|Developed by:||Lucasfilm Games|
|Published by:||Lucasfilm Games|
Night Shift is a computer game developed and published in 1990 by Lucasfilm Games, now known as LucasArts. It is a unique action game where the hero is a worker in a factory owned by Industrial Might and Logic (a parody of Industrial Light and Magic). Your character ensures that the factory is working properly as it cranks out Star Wars action figures, including those of stormtroopers and Darth Vader. The object of the game is to always ensure the factory is working properly, and to move in an increasingly better home.
Developed by Jon Dean, Chris Gibbs, Fred Gill, John Steele, Jim Torjussen, and Martin Green, the game was first conceived as Fixit, revolving around a factory worker trying to keep a machine nicknamed "Beast" from breaking down, while simultaneously needing to be charged by a bicycle-based generator every few minutes. Inspired by Gibbs' childhood love of engineering, who built upon the idea and suggested that they have the player run through part of the machine as an animated platformer, renaming the game Mr. Fixit. Dean met with LucasArts' producers, who were receptive to the idea but wanted to make use of their existing intellectual properties as well. Dean redesigned the game's concept to tie into them more readily, and added a female playable character to add "feminine appeal" to the title. The game was rebranded Night Shift at the suggestion of LucasArts, and Dean developed the manual around the idea of an employee handbook, inspired by manuals used in Infocom games.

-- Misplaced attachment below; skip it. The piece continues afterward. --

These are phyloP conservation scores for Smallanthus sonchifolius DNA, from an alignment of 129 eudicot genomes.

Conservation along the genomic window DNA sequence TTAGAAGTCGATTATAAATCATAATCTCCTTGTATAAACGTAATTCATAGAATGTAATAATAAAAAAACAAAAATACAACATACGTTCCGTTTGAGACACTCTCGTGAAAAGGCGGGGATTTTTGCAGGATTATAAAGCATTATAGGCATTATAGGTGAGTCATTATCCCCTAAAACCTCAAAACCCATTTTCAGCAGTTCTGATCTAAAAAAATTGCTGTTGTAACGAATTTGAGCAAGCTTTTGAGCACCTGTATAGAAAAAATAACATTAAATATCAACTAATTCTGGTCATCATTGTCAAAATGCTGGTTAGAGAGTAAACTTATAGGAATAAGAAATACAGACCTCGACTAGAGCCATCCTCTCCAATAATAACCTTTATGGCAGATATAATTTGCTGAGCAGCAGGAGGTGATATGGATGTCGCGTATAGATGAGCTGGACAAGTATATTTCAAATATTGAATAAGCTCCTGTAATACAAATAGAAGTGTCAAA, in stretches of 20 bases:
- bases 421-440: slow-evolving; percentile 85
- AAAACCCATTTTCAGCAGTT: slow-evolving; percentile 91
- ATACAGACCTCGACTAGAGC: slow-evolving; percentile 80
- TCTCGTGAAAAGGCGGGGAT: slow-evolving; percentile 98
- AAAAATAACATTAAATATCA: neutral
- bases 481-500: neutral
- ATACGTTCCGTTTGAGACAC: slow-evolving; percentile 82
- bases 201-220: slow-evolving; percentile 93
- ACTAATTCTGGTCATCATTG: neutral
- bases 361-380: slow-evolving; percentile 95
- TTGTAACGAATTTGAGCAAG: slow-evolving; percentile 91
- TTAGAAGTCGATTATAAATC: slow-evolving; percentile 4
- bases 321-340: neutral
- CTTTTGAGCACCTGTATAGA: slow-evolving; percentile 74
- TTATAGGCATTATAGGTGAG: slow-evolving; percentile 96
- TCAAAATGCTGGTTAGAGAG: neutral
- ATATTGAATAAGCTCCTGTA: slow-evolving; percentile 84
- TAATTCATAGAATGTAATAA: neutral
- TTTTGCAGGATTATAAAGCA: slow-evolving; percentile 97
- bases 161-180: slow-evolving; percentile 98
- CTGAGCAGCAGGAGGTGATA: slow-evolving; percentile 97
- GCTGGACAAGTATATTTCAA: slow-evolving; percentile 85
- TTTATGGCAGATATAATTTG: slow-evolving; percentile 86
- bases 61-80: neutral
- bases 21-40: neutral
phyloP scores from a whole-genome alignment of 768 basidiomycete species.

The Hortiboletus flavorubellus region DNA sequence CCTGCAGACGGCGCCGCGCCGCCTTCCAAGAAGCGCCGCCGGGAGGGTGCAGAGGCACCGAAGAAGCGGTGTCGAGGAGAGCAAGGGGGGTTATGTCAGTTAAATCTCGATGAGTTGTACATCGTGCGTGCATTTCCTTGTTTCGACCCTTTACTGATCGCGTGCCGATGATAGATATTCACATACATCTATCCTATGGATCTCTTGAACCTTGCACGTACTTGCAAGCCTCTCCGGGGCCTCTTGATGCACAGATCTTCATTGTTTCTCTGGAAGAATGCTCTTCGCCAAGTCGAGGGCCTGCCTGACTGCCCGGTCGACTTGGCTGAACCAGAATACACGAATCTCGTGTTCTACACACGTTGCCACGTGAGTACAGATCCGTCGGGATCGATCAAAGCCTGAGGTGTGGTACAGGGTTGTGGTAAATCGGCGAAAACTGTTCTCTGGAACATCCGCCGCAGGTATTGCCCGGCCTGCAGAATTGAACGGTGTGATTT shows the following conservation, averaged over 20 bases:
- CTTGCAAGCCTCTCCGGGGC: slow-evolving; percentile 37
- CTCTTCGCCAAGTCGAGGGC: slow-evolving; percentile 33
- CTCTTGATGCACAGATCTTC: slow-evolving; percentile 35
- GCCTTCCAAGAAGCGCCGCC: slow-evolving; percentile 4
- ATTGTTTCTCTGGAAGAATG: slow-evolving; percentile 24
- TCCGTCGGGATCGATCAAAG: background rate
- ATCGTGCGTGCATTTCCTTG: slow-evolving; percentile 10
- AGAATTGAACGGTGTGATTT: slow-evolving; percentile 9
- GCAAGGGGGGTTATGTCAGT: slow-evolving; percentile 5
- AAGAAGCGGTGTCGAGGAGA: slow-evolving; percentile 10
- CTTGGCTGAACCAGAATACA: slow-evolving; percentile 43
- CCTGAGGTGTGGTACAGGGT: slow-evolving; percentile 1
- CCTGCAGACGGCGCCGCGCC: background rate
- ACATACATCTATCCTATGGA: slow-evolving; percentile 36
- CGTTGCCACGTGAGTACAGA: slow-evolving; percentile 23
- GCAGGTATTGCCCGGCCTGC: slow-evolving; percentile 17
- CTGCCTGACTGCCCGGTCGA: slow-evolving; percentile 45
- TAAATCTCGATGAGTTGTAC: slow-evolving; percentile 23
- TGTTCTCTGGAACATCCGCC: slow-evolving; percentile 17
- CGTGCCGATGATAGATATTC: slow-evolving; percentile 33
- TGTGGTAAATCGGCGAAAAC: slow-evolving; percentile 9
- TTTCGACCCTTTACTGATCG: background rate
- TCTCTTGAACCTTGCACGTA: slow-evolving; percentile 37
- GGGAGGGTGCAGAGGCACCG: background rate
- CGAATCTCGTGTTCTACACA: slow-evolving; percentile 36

|This page uses content from the English Wikipedia. The original article was at Night Shift (video game). The list of authors can be seen in the . As with Lucasfilm Wiki, the text of Wikipedia is available under the GNU Free Documentation License.|